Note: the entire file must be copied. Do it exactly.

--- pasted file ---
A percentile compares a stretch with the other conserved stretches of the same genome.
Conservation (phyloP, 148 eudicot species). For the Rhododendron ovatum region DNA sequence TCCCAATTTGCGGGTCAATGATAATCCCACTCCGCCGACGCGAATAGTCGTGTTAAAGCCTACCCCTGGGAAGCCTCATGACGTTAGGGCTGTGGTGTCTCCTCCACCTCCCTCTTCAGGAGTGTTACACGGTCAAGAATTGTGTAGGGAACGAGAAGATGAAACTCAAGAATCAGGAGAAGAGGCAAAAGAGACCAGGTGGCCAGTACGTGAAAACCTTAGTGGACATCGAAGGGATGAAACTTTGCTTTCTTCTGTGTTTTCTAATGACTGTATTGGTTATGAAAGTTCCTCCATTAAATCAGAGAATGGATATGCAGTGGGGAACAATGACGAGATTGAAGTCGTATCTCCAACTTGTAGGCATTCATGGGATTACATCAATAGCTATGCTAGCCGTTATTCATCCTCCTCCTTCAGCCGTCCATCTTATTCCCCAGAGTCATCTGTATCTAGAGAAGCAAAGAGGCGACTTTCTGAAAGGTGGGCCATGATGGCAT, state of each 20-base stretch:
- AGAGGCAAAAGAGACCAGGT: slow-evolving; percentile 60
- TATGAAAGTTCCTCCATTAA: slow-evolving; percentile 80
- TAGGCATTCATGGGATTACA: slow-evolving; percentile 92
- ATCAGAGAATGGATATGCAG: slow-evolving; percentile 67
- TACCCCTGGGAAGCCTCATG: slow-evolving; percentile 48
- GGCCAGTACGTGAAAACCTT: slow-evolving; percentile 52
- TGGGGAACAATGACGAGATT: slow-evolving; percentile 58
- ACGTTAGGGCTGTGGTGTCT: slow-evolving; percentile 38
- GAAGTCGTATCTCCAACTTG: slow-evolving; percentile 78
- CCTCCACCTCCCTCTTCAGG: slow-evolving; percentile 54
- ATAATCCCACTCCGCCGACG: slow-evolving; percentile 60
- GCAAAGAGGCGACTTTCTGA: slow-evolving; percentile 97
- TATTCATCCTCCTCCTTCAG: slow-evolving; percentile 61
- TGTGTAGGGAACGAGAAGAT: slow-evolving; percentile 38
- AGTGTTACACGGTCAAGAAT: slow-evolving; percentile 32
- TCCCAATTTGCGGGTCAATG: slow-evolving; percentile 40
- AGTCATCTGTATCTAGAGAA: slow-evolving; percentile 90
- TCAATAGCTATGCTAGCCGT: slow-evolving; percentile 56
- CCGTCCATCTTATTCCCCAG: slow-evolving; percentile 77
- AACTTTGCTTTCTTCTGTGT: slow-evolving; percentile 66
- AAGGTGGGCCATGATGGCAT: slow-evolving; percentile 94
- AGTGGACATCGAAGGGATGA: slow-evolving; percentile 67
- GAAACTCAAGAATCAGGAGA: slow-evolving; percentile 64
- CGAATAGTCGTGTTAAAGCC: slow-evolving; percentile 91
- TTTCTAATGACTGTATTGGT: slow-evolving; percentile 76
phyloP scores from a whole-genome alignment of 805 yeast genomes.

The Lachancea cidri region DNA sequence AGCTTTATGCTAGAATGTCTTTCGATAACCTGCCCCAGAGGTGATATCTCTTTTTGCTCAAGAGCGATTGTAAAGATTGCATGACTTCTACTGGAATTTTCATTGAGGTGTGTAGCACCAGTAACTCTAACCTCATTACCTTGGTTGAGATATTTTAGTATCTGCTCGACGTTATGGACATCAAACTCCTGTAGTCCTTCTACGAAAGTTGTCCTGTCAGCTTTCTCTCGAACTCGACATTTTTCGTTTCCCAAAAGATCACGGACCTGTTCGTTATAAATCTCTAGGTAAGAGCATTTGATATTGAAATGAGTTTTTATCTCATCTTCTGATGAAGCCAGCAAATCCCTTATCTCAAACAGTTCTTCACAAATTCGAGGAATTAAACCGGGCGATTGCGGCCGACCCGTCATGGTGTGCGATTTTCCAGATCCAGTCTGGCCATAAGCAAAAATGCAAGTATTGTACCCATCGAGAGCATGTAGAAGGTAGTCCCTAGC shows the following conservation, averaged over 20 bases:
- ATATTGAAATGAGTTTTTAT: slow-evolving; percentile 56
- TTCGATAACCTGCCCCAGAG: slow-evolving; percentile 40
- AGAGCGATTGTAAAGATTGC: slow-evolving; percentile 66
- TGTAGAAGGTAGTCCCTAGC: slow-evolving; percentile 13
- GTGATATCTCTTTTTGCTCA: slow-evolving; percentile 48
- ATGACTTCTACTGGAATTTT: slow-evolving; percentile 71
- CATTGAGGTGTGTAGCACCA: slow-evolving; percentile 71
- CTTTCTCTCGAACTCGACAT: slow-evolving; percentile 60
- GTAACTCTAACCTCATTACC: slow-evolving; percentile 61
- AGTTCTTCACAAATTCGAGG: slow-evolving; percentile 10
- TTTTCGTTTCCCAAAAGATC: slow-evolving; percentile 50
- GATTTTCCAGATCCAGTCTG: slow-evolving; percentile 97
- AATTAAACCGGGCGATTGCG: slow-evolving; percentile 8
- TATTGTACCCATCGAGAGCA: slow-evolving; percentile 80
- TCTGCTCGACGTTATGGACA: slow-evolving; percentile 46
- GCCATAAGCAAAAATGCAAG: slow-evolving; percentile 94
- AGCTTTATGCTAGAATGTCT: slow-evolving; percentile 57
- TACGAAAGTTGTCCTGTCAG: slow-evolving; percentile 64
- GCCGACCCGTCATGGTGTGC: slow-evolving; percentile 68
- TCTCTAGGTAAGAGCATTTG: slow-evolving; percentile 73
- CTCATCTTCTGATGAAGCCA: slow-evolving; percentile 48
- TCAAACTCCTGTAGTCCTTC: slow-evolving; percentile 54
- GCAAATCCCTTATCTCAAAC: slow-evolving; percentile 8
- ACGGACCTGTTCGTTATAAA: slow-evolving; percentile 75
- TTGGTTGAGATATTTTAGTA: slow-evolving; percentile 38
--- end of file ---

A percentile compares a stretch with the other conserved stretches of the same genome.
Conservation (phyloP, 148 eudicot species). For the Rhododendron ovatum region DNA sequence TCCCAATTTGCGGGTCAATGATAATCCCACTCCGCCGACGCGAATAGTCGTGTTAAAGCCTACCCCTGGGAAGCCTCATGACGTTAGGGCTGTGGTGTCTCCTCCACCTCCCTCTTCAGGAGTGTTACACGGTCAAGAATTGTGTAGGGAACGAGAAGATGAAACTCAAGAATCAGGAGAAGAGGCAAAAGAGACCAGGTGGCCAGTACGTGAAAACCTTAGTGGACATCGAAGGGATGAAACTTTGCTTTCTTCTGTGTTTTCTAATGACTGTATTGGTTATGAAAGTTCCTCCATTAAATCAGAGAATGGATATGCAGTGGGGAACAATGACGAGATTGAAGTCGTATCTCCAACTTGTAGGCATTCATGGGATTACATCAATAGCTATGCTAGCCGTTATTCATCCTCCTCCTTCAGCCGTCCATCTTATTCCCCAGAGTCATCTGTATCTAGAGAAGCAAAGAGGCGACTTTCTGAAAGGTGGGCCATGATGGCAT, state of each 20-base stretch:
- AGAGGCAAAAGAGACCAGGT: slow-evolving; percentile 60
- TATGAAAGTTCCTCCATTAA: slow-evolving; percentile 80
- TAGGCATTCATGGGATTACA: slow-evolving; percentile 92
- ATCAGAGAATGGATATGCAG: slow-evolving; percentile 67
- TACCCCTGGGAAGCCTCATG: slow-evolving; percentile 48
- GGCCAGTACGTGAAAACCTT: slow-evolving; percentile 52
- TGGGGAACAATGACGAGATT: slow-evolving; percentile 58
- ACGTTAGGGCTGTGGTGTCT: slow-evolving; percentile 38
- GAAGTCGTATCTCCAACTTG: slow-evolving; percentile 78
- CCTCCACCTCCCTCTTCAGG: slow-evolving; percentile 54
- ATAATCCCACTCCGCCGACG: slow-evolving; percentile 60
- GCAAAGAGGCGACTTTCTGA: slow-evolving; percentile 97
- TATTCATCCTCCTCCTTCAG: slow-evolving; percentile 61
- TGTGTAGGGAACGAGAAGAT: slow-evolving; percentile 38
- AGTGTTACACGGTCAAGAAT: slow-evolving; percentile 32
- TCCCAATTTGCGGGTCAATG: slow-evolving; percentile 40
- AGTCATCTGTATCTAGAGAA: slow-evolving; percentile 90
- TCAATAGCTATGCTAGCCGT: slow-evolving; percentile 56
- CCGTCCATCTTATTCCCCAG: slow-evolving; percentile 77
- AACTTTGCTTTCTTCTGTGT: slow-evolving; percentile 66
- AAGGTGGGCCATGATGGCAT: slow-evolving; percentile 94
- AGTGGACATCGAAGGGATGA: slow-evolving; percentile 67
- GAAACTCAAGAATCAGGAGA: slow-evolving; percentile 64
- CGAATAGTCGTGTTAAAGCC: slow-evolving; percentile 91
- TTTCTAATGACTGTATTGGT: slow-evolving; percentile 76
phyloP scores from a whole-genome alignment of 805 yeast genomes.

The Lachancea cidri region DNA sequence AGCTTTATGCTAGAATGTCTTTCGATAACCTGCCCCAGAGGTGATATCTCTTTTTGCTCAAGAGCGATTGTAAAGATTGCATGACTTCTACTGGAATTTTCATTGAGGTGTGTAGCACCAGTAACTCTAACCTCATTACCTTGGTTGAGATATTTTAGTATCTGCTCGACGTTATGGACATCAAACTCCTGTAGTCCTTCTACGAAAGTTGTCCTGTCAGCTTTCTCTCGAACTCGACATTTTTCGTTTCCCAAAAGATCACGGACCTGTTCGTTATAAATCTCTAGGTAAGAGCATTTGATATTGAAATGAGTTTTTATCTCATCTTCTGATGAAGCCAGCAAATCCCTTATCTCAAACAGTTCTTCACAAATTCGAGGAATTAAACCGGGCGATTGCGGCCGACCCGTCATGGTGTGCGATTTTCCAGATCCAGTCTGGCCATAAGCAAAAATGCAAGTATTGTACCCATCGAGAGCATGTAGAAGGTAGTCCCTAGC shows the following conservation, averaged over 20 bases:
- ATATTGAAATGAGTTTTTAT: slow-evolving; percentile 56
- TTCGATAACCTGCCCCAGAG: slow-evolving; percentile 40
- AGAGCGATTGTAAAGATTGC: slow-evolving; percentile 66
- TGTAGAAGGTAGTCCCTAGC: slow-evolving; percentile 13
- GTGATATCTCTTTTTGCTCA: slow-evolving; percentile 48
- ATGACTTCTACTGGAATTTT: slow-evolving; percentile 71
- CATTGAGGTGTGTAGCACCA: slow-evolving; percentile 71
- CTTTCTCTCGAACTCGACAT: slow-evolving; percentile 60
- GTAACTCTAACCTCATTACC: slow-evolving; percentile 61
- AGTTCTTCACAAATTCGAGG: slow-evolving; percentile 10
- TTTTCGTTTCCCAAAAGATC: slow-evolving; percentile 50
- GATTTTCCAGATCCAGTCTG: slow-evolving; percentile 97
- AATTAAACCGGGCGATTGCG: slow-evolving; percentile 8
- TATTGTACCCATCGAGAGCA: slow-evolving; percentile 80
- TCTGCTCGACGTTATGGACA: slow-evolving; percentile 46
- GCCATAAGCAAAAATGCAAG: slow-evolving; percentile 94
- AGCTTTATGCTAGAATGTCT: slow-evolving; percentile 57
- TACGAAAGTTGTCCTGTCAG: slow-evolving; percentile 64
- GCCGACCCGTCATGGTGTGC: slow-evolving; percentile 68
- TCTCTAGGTAAGAGCATTTG: slow-evolving; percentile 73
- CTCATCTTCTGATGAAGCCA: slow-evolving; percentile 48
- TCAAACTCCTGTAGTCCTTC: slow-evolving; percentile 54
- GCAAATCCCTTATCTCAAAC: slow-evolving; percentile 8
- ACGGACCTGTTCGTTATAAA: slow-evolving; percentile 75
- TTGGTTGAGATATTTTAGTA: slow-evolving; percentile 38